Re “Drug maker foiled antiopioid effort” (Page A1, Oct. 26): I write to provide necessary context to your article regarding Purdue Pharma’s 2001 contracting practices. Given the gravity of the opioid epidemic, it’s critical your readers know that not all reductions in opioid prescribing result in reduced opioid abuse.
Opioid prescribing in the United States has been declining since 2013. Yet the problem persists because it requires a comprehensive approach, not just the blunt instrument of prior authorizations, which often impede prescribing to appropriate patients in pain. Opioid manufacturers must promote products responsibly, helping to ensure that our medicines are prescribed only to the right patient for the right reason.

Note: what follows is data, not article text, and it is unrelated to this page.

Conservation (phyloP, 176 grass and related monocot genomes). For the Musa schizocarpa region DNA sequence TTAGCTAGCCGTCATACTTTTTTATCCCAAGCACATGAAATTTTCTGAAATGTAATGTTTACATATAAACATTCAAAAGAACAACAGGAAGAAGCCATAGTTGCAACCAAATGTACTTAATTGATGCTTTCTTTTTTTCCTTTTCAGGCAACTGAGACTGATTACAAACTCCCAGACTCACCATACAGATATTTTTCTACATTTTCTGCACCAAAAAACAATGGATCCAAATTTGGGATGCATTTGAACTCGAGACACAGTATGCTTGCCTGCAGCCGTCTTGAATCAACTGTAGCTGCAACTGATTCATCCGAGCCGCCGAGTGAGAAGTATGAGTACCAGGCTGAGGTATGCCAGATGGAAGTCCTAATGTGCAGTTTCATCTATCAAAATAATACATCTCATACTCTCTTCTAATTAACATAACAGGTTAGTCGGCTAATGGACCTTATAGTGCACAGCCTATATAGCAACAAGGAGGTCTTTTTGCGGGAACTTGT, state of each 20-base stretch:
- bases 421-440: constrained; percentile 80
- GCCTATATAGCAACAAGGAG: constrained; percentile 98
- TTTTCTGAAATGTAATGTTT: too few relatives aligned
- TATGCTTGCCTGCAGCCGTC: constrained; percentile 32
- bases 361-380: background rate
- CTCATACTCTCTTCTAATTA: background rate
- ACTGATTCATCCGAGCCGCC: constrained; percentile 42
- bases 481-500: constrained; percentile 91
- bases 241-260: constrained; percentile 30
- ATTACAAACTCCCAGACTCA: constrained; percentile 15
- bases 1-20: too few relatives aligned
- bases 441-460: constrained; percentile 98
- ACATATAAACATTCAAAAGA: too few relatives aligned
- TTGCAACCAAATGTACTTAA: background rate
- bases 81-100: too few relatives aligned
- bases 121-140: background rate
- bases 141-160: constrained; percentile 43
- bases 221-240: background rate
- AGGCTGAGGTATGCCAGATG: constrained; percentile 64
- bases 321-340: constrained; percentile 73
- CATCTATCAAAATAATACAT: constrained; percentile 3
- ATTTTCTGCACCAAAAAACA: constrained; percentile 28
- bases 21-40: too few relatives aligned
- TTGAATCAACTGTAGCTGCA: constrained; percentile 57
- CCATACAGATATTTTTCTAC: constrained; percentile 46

In the past, Purdue failed to meet this standard, but we accepted full accountability for those missteps, and for the past 14 years we’ve worked tirelessly to help reduce opioid abuse and diversion of opioids to those for whom they were not prescribed. We led the industry in developing medications with abuse-deterrent properties and advocated for the establishment of prescription drug monitoring programs.
Today, thanks in part to Purdue’s contribution, Massachusetts’ prescription drug monitoring program shares prescribing data with neighboring states to help reduce misprescribing of opioids.
To best serve public health, the Globe should recognize the impactful efforts companies like Purdue have taken to address the opioid epidemic.